A great beginning doesn't guarantee a successful novel. But it certainly knocks down the first major hurdle for busy book browsers. And don't forget your very first readers: highly selective editors and agents who are looking for a reason to reject your project.
Let's take a look at six ways you can pull off the big grab from the very first lines.
Studying the types of hooks that prolific (and bestselling) authors have used is a great way to learn how to craft your own beginnings. Here are some of Dean Koontz's opening hooks:
Tuesday was a fine California day, full of sunshine and promise, until Harry Lyon had to shoot someone at lunch. (Dragon Tears)
Penny Dawson woke and heard something moving furtively in the dark bedroom. (Darkfall)
Katharine Sellers was sure that, at any moment, the car would begin to slide along the smooth, icy pavement and she would lose control of it. (Dance With the Devil, written as Deanna Dwyer)
A couple of elements make these openings successful. First, they give us a character—by name. This creates the illusion of reality from the get-go.
Some writers begin with a pronoun: She heard something moving in her bedroom. But with Koontz's approach, a name gives an extra measure of verisimilitude and makes the willing suspension of disbelief that much easier.
Second, something is happening or is about to happen to the named character. And not just anything—something intriguing.
Note, however, that the intrigue doesn't have to be typical of commercial, plot-driven fiction. It works just as well in a literary novel, such as Blue Shoe by Anne Lamott:
The world outside the window was in flames. The leaves on the pistachio trees shone fire-red and orange. Mattie studied the early morning light. She was lying on the side of the bed where her husband should have been sleeping.
In this example, Lamott starts with description. But she gets a character into the mix by the third sentence. And then she drops in a line indicating something amiss—her husband isn't where he should be.
We have a feeling of unease. Mattie is in the midst of a troubling situation and is going to have to do something about it.
Another opening method is to drop a hint of mystery into the proceedings. My novel Breach of Promise begins like this:
We were halfway through Twister, and Helen Hunt was about to run down another relentless force of nature, when I turned to Paula and said, "Please don't do it."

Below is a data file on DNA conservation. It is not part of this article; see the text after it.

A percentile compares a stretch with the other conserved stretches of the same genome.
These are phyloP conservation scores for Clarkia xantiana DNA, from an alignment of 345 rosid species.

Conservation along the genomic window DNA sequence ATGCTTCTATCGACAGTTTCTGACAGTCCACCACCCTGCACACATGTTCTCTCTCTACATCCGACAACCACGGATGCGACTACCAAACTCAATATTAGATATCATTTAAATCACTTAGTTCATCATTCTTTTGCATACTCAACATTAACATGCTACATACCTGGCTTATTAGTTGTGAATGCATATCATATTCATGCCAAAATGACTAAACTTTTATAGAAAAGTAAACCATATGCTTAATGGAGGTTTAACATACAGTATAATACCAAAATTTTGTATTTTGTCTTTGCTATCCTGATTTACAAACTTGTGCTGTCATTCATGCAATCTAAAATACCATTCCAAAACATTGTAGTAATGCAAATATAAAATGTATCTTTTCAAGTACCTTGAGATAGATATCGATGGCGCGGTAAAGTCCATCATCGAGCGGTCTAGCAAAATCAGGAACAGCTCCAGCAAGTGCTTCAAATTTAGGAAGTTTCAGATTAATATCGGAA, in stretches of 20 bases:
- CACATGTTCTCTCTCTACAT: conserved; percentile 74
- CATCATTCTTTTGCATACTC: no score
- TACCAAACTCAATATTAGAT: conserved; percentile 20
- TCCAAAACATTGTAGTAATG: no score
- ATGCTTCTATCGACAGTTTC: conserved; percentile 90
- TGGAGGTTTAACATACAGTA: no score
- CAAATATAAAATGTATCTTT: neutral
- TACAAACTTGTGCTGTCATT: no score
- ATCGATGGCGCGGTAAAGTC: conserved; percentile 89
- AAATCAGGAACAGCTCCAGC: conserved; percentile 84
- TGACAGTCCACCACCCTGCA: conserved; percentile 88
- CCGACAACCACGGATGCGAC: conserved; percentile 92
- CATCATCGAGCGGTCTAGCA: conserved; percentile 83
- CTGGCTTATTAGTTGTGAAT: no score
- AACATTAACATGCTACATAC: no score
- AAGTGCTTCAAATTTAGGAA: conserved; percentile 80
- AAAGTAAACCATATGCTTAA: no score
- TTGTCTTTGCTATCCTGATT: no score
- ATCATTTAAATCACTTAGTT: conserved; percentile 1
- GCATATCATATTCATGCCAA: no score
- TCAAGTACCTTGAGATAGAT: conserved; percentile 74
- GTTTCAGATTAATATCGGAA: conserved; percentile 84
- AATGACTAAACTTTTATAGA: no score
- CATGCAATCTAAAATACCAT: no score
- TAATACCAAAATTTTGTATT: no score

Now the reader wants to find out what the narrator doesn't want Paula to do. Several paragraphs follow before the answer is revealed.
James M. Cain's The Postman Always Rings Twice begins:
They threw me off the hay truck about noon.
We are, as they say, in medias res—the middle of things. One technique to get you there: After your first draft, make Chapter 2 your first chapter. Almost always, things move faster.
Another form of immediate action is starting with dialogue. If there's an element of conflict in there, so much the better. I chose this for my opening in Final Witness:
"How old are you?"
"Going into your third year?"
"Second in your class?"
"Isn't it true you have a motive to lie?"
"Excuse me?" Rachel Ybarra felt her face start to burn. That question had come from nowhere, like a slap. She sat up a little straighter in the chair.
This cross-examination style plunges us into instant conflict between two characters.
The Quiet Game by Greg Iles begins with a father holding his 4-year-old daughter as they wait in a line at Disney World:
Annie jerks taut in my arms and points into the crowd.
"Daddy! I saw Mama! Hurry!"
I do not look. I don't ask where. I don't because Annie's mother died seven months ago. I stand motionless in the line, looking just like everyone else except for the hot tears that have begun to sting my eyes.
We're immediately bonded to the lead through his deep feeling of a universal emotion.
Still another way to capture attention from the start is with the look-back hook. Here's how Stephen King does it:
The terror, which would not end for another 28 years—if it ever did end—began, so far as I can tell, with a boat made from a sheet of newspaper floating down a gutter swollen with rain. (IT)
The two things Sarah remembered about that night later were his run of luck at the Wheel of Fortune and the mask. But as time passed, years of it, it was the mask she thought about—when she could bring herself to think about that horrible night at all. (The Dead Zone)
These hooks suggest there's a not-to-be-missed story about to unfold.
When using first-person narration, especially in literary fiction, you can capture attention through voice and attitude. J.D. Salinger accomplishes this in his classic, The Catcher in the Rye:
If you really want to hear about it, the first thing you'll probably want to know is where I was born, and what my lousy childhood was like, and how my parents were occupied and all before they had me, and all that David Copperfield kind of crap, but I don't feel like going into it, if you want to know the truth.
Grab your readers by judicious use of the above methods. You still have a long way to go to keep them reading, but you'll have a good lead out of the gate.